Design Critique: Peloton (iPhone App)

Peloton is a workout streaming platform that can be accessed by anyone who has a Peloton membership. The classes can be streamed live or saved for later. Classes include running, strength, biking, yoga, and more. The layout of the application is easy to use for a variety of people to interact with smoothly.

Logging In

When opening up the Peloton application, a screen appears with a slogan as well as a video of people working out playing in the background. This login page has good communication because it is able to show what actions are possible. Once login is pressed it brings you to another page where you can enter your credentials. Once you press login, there is a gray square box with a loading sign in it giving good feedback to the user that the next page is loading.

The Homepage


Once logged in, Peloton brings the user to the home page, which is where the user can discover what classes they can take. The boxes are clear and have good discoverability for the user to better understand what actions are possible. It is also labeled clearly with a picture with good contrast which makes it an accessible interface. It is easy to understand what page you are on because of the feedback of the red highlight on the icons. I would recommend bolding the icons as well as making them red so that people who have limited seeing can also easily discover what page they are on.

New Menu with a bolded icon to provide feedback that the user is on that page.

The Strength Page

By clicking on the strength category, Peloton brings the user to a page that affords scrolling through different classes that one can take. This page signifies scrolling by cutting off the last class halfway to show you can scroll to see the rest of it. This page affords saving classes by tapping the save button on the upper right-hand corner of each class which provides by filling it in with white. This page also affords customization of the class options for the users which are signified with a large white filter button with an icon.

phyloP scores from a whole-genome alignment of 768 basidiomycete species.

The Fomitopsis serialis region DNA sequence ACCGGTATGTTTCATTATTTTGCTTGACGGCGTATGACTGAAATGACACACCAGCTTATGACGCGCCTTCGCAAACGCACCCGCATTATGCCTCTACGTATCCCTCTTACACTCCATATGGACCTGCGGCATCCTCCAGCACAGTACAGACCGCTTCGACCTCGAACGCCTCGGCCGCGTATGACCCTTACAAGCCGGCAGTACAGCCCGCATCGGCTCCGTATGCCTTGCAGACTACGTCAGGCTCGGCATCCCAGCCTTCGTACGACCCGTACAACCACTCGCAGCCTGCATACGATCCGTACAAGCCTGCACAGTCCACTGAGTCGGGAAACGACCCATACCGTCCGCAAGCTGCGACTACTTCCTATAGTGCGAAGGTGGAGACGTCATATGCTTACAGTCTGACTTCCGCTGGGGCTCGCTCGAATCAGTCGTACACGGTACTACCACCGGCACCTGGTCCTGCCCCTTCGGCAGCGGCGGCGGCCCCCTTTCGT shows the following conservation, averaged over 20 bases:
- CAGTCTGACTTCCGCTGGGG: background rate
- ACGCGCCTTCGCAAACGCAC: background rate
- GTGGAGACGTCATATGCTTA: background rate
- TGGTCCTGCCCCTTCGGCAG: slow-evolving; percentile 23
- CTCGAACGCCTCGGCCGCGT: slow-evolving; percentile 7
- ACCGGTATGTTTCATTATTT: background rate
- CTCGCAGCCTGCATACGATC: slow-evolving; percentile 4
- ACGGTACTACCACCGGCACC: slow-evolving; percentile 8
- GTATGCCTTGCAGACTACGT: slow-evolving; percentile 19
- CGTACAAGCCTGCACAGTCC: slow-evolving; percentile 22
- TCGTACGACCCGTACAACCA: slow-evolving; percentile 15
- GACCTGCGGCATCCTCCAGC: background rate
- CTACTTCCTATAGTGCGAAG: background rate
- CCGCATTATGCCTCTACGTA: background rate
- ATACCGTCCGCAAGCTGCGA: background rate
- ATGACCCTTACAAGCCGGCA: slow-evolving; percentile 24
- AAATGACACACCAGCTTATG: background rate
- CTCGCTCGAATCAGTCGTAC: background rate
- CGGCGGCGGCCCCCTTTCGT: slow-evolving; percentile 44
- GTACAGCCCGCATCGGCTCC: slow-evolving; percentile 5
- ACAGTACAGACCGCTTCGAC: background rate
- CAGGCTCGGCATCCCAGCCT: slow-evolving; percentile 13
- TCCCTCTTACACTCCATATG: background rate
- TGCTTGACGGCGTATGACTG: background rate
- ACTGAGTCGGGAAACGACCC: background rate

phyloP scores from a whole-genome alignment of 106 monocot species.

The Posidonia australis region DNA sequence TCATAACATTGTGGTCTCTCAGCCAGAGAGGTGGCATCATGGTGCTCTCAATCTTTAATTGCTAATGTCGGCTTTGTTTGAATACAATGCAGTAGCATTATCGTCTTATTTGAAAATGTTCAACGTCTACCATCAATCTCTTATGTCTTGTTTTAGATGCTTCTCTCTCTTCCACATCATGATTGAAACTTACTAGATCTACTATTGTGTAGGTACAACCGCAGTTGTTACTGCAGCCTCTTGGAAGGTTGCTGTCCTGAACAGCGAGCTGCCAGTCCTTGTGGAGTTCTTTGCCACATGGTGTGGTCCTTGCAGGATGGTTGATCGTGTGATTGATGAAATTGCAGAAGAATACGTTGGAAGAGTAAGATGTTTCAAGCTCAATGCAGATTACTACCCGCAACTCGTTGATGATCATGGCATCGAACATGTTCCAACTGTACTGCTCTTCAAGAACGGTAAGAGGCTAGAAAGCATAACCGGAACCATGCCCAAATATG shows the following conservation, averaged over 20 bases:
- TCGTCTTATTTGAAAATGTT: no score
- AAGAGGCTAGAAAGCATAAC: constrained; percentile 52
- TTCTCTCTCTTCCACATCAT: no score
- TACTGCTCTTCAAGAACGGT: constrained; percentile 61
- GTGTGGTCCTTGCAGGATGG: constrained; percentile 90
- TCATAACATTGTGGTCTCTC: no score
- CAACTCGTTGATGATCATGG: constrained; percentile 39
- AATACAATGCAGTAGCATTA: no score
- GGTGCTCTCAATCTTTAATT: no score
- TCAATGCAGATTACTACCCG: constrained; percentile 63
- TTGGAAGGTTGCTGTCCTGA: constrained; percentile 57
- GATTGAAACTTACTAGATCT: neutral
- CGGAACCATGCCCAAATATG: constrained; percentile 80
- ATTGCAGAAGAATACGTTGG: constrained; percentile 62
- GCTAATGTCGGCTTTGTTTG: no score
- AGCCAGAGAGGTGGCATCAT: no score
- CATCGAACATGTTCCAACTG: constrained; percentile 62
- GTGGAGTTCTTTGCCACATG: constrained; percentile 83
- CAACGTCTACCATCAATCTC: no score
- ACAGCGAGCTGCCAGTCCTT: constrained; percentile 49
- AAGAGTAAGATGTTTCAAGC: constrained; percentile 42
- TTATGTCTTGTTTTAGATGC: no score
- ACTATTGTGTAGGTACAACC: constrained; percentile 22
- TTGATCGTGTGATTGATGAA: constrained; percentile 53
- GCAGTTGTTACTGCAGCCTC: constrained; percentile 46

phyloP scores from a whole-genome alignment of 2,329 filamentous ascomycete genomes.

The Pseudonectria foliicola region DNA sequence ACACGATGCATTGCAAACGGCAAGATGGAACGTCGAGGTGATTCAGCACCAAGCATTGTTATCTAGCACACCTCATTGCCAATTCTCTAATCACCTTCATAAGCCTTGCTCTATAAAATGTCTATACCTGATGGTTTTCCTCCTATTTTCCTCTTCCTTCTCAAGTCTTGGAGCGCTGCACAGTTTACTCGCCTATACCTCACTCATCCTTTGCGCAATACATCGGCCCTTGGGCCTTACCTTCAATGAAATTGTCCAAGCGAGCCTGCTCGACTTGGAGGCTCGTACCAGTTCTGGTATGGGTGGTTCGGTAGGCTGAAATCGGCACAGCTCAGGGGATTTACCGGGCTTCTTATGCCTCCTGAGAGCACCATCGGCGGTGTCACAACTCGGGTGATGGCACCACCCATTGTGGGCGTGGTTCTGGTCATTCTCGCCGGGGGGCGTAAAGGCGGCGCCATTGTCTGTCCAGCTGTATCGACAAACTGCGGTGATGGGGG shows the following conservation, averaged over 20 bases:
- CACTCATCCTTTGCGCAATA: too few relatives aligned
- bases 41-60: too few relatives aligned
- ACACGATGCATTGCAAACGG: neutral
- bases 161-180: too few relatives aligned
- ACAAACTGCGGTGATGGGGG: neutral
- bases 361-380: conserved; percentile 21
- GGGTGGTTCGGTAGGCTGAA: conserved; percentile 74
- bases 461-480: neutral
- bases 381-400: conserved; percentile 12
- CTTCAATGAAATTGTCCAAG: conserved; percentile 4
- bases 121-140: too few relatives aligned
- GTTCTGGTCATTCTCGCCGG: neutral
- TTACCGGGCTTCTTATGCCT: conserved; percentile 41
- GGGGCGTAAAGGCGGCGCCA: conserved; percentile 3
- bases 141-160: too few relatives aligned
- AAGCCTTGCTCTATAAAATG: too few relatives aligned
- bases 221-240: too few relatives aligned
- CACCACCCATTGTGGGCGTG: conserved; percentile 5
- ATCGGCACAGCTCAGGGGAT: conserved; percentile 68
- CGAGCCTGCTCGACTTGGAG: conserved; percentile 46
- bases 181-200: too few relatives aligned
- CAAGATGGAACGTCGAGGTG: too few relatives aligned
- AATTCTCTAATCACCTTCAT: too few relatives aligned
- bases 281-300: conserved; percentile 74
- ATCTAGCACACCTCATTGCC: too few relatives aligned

The Class Details Page

When choosing a class, Peloton’s app brings you to a class details page. The plus icon button affords to add a class to your stack and the save button affords to save a class. I recommend making it clear to the user the difference between adding a class to your stack versus saving a  class because the conceptual model of how each of them works remains unclear.  The signifying icons reflect knowledge in the world because the icons give a clear understanding of what each one would do. When each icon is tapped there is feedback by either a pop-up displayed on the app or the icon becomes filled in. When the user is ready to start the class, they can press the large start button that affords them to take a workout class and provides clear discoverability of what to do with this page.

Taking A Workout Class

After pressing start on the previous page, a page loads providing feedback by showing a loading gif before the class is loaded and can begin. When the class begins the user sees a bar at the top that acts as feedback of how showing much exercising is left and how much is completed. There is also a timer that shows another visualization of the time left in the class which also acts as feedback. Depending on where the user is from, the bar on the top could be a cultural constraint because of some cultures that read right to left.

If the user chooses to pause the class they can tap on the screen and a pause icon appears. This is the only option when tapping the screen which is a constraint of not being able to fast forward or rewind easily. This may be because it is a workout class and Peloton does not want the user to accidentally skip through it.  The bar at the bottom that appears does afford to skip through the workout by using your finger and moving the timeline around. When tapping the pause button on the screen it provides feedback by the icon turning into a play button and vice versa.

Conclusion

Pelotons iPhone app is fairly easy to use and is visually pleasing. The interface could provide a bit more instruction on what each feature is used for since there are a lot of moving parts within it. There could also be better feedback to tell the user what page they are on especially for users that have a harder time seeing. That being said, the basic actions are well designed and user-friendly.